President Obama received a lot of outraged criticism from the right during the 2012 campaign for his remark, “You didn’t build that.” What he meant, though he uncharacteristically said it in a fairly clumsy way, was that for every proudly self-made entrepreneur there is a huge web of supporting institutions and infrastructure built by the government.
Outgoing WTO Director-General Pascal Lamy has recently criticized EU-US and transpacific trade talks, which have the potential to create the world’s two largest free trade areas and measurably increase prosperity and growth for hundreds of millions, if not billions, of people. He has a point. Several, actually.
In principle, the decision by House Republicans to strip the food stamp program out of the current farm bill is not a bad thing. In practice, it may not be so bad either.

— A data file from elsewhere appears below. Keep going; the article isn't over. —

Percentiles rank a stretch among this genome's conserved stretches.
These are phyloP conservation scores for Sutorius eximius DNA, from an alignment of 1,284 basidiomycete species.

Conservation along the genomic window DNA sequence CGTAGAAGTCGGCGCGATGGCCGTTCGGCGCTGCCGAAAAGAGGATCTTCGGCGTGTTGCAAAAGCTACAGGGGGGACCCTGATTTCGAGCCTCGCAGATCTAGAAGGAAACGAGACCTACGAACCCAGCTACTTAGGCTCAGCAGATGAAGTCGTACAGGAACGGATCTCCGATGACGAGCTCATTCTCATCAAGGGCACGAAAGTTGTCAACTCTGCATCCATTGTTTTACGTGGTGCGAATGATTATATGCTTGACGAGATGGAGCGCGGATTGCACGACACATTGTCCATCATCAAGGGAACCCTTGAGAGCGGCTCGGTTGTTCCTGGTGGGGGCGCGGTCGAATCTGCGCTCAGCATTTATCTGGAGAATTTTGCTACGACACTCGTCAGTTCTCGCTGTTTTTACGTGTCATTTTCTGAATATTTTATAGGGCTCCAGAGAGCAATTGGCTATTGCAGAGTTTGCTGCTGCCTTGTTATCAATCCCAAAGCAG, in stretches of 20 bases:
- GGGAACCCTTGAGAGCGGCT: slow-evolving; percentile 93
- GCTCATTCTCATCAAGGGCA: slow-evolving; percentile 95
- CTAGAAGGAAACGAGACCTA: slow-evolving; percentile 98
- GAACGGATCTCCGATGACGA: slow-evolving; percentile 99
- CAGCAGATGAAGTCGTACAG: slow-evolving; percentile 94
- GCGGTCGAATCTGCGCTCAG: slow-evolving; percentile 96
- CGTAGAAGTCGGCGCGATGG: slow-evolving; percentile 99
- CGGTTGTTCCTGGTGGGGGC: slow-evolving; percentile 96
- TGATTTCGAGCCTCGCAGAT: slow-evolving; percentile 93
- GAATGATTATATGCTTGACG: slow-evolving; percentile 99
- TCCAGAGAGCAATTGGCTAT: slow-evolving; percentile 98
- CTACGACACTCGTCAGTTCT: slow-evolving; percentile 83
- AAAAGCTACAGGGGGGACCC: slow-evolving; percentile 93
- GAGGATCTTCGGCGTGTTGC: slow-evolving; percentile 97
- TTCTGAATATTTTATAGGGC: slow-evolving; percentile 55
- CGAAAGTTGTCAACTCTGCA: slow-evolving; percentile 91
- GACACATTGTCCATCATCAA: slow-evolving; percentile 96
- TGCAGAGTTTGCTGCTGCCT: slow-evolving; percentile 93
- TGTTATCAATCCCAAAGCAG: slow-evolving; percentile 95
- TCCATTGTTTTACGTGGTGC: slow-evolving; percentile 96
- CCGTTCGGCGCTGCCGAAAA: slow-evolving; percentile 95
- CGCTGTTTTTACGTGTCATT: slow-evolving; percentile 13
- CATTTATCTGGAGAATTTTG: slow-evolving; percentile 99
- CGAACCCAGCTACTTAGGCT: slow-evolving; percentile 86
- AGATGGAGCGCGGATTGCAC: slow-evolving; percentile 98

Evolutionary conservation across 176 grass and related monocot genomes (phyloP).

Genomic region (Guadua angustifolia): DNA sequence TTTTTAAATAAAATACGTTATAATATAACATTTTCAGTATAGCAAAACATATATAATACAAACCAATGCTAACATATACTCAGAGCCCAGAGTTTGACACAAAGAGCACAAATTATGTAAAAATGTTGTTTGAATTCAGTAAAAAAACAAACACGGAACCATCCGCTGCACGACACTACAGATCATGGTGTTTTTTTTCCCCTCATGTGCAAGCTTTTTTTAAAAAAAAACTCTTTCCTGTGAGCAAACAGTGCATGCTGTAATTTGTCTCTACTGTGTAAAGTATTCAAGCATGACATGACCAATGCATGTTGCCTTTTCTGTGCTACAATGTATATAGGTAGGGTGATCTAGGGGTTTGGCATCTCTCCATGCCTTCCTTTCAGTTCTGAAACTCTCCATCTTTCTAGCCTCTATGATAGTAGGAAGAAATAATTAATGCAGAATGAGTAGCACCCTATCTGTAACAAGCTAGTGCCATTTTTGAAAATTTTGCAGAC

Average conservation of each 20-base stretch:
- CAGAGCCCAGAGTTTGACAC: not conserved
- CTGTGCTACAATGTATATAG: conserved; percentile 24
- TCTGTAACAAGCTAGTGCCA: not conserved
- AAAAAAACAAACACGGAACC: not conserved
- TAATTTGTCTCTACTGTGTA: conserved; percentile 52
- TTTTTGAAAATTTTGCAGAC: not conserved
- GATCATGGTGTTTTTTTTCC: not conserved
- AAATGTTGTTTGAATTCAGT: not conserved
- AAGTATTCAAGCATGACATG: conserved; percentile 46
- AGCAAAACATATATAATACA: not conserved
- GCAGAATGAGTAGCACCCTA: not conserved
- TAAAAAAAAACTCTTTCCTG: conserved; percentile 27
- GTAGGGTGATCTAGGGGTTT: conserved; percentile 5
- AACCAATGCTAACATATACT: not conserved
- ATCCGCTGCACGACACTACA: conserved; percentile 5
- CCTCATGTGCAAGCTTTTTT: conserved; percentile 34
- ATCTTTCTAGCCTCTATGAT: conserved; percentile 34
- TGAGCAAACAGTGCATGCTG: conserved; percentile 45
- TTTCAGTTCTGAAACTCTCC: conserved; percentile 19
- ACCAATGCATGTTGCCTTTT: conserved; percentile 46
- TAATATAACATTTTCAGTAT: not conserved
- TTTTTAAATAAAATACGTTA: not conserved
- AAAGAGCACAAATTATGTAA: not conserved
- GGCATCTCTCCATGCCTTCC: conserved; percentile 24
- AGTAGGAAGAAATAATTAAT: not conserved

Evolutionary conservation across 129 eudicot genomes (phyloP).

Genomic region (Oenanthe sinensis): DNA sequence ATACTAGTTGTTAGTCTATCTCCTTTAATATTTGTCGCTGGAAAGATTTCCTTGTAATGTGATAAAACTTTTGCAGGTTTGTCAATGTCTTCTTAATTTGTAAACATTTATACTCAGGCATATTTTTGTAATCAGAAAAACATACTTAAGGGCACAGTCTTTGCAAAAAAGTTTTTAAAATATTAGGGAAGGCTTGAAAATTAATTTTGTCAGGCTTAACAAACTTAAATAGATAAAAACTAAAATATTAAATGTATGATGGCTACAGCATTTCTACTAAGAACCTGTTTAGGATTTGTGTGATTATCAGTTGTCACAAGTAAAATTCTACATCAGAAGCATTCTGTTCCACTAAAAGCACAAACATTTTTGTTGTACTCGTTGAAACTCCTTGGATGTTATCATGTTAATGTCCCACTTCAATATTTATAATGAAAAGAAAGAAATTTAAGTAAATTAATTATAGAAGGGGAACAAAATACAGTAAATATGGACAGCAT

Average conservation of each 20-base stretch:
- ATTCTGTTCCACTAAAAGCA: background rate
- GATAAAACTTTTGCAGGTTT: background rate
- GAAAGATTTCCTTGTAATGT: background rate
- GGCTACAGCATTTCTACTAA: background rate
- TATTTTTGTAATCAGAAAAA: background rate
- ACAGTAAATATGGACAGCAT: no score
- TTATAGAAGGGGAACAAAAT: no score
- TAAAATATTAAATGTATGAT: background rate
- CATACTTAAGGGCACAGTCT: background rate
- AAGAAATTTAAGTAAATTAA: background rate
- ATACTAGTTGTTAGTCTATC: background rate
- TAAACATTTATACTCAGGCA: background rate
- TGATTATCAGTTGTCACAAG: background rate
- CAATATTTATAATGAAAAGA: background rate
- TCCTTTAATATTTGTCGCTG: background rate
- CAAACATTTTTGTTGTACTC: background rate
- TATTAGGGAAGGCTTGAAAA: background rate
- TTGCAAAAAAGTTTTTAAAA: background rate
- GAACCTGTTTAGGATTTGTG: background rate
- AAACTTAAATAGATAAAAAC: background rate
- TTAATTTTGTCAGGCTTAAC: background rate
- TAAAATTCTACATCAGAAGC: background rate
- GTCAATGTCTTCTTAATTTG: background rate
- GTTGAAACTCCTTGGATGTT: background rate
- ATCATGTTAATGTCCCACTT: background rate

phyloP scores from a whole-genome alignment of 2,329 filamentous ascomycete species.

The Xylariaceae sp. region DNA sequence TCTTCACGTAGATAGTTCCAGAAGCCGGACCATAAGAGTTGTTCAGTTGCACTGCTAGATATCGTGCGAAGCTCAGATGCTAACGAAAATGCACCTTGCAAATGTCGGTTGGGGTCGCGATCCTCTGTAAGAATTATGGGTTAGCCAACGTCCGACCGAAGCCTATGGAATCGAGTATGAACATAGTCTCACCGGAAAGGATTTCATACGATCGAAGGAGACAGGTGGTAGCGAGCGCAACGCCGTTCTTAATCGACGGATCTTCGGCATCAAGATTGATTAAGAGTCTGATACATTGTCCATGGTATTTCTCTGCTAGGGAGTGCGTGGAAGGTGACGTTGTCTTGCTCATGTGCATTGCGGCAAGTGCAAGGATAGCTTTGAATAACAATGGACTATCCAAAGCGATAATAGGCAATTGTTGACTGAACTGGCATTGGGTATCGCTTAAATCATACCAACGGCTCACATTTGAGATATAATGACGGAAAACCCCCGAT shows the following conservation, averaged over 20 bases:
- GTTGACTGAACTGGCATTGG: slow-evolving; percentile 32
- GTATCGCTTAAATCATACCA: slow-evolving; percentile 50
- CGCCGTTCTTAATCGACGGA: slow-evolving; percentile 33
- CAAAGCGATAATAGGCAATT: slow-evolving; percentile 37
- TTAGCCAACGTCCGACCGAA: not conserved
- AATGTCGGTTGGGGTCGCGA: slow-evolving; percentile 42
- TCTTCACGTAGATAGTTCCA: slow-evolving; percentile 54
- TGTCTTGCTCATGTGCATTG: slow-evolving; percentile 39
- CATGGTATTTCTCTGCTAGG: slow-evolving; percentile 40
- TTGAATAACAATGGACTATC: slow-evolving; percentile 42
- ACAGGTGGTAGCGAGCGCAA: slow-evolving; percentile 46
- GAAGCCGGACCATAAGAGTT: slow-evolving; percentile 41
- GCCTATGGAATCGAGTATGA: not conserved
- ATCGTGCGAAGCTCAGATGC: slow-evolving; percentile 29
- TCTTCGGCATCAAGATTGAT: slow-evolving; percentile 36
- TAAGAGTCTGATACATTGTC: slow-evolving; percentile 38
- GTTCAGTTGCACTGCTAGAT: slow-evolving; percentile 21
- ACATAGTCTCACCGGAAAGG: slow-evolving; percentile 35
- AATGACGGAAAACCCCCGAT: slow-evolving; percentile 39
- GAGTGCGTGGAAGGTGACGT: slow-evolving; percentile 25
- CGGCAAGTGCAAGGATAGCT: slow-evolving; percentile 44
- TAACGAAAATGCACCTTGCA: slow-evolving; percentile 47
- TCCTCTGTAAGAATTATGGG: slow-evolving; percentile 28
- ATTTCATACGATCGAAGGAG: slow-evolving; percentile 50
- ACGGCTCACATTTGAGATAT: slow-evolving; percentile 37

For all its faults, the pharmaceutical industry remains one area in which the United States is still a competitive world leader. But without drastic changes in the way the FDA regulates the industry, this advantage may not last.
I met Taymor Kamrany in 2003, just over a year after the U.S.-led invasion of Afghanistan had ousted the Taliban. We were both in Kabul, working on a USAID program to improve the environment for business and help government institutions rebuild their capacity to support a market economy. It was not an easy task.
I can recall when taking a flight in Africa would almost always give you a funny or hair-raising story to tell, even though paved runways were already standard issue in airports throughout the continent, but traveling around Africa is now pretty boring, which is a good thing.
About 10 days ago I sat at breakfast in Lomé, the capital of Togo, a sliver of a country in West Africa, watching French TV news of the capture, and what turned out to be false reports of the liberation, of seven French tourists in northern Cameroon by the Nigerian radical Islamist group Boko Haram. It was hard not to feel concerned about the future of this part of the world.
Jeffrey Sachs, writing in yesterday’s Financial Times, has neatly identified the culprit in the U.S. fiscal sequester, which went into effect at noon today. It is not the Tea Party, nor even the House Republican leadership, but Obama himself, counterintuitive as that may appear.